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In 1850, Eliot began contributing to the 'Westminster Review', a leading journal for philosophical radicals, and later became its editor. She was now at the centre of a literary circle through which she met George Henry Lewes, with whom she lived until his death in 1878. Lewes was married and their relationship caused a scandal. Eliot was shunned by friends and family.

Lewes encouraged Eliot to write. In 1856, she began 'Scenes of Clerical Life', stories about the people of her native Warwickshire, which were published in 'Blackwood's Magazine'. Her first novel, 'Adam Bede', followed in 1859 and was a great success. She used a male pen name to ensure her works were taken seriously in an era when female authors were usually associated with romantic novels.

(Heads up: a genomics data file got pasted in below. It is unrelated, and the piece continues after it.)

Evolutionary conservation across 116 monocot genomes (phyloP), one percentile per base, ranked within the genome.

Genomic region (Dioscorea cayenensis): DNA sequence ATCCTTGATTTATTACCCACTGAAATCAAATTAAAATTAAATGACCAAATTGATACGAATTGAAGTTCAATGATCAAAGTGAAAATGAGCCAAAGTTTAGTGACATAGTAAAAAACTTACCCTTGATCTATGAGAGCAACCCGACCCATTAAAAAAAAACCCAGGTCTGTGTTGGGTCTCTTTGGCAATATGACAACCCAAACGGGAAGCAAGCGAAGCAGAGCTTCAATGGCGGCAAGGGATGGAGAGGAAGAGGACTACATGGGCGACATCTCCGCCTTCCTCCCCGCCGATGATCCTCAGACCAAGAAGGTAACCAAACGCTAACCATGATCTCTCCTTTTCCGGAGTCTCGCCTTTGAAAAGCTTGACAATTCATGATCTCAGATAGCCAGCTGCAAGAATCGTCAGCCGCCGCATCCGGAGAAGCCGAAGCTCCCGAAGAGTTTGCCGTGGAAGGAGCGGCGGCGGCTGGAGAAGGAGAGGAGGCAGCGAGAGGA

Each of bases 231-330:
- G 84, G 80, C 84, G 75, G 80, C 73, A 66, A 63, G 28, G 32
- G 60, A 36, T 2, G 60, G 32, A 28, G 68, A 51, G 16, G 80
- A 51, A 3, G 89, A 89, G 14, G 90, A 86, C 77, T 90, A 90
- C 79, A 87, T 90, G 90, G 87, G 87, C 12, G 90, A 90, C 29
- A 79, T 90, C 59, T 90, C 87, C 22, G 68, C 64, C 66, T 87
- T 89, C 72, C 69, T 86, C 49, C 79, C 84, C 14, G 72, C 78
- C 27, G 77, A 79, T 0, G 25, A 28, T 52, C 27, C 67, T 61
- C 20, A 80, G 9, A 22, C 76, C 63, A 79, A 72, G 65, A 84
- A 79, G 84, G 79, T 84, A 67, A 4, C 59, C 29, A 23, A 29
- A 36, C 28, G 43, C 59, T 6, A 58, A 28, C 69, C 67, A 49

Her other novels include 'The Mill on the Floss' (1860), 'Silas Marner' (1861), 'Romola' (1863), 'Middlemarch' (1872) and 'Daniel Deronda' (1876). The popularity of Eliot's novels brought social acceptance, and Lewes and Eliot's home became a meeting place for writers and intellectuals.

After Lewes' death Eliot married a friend, John Cross, who was 20 years her junior. She died on 22 December 1880 and was buried in Highgate Cemetery in north London.

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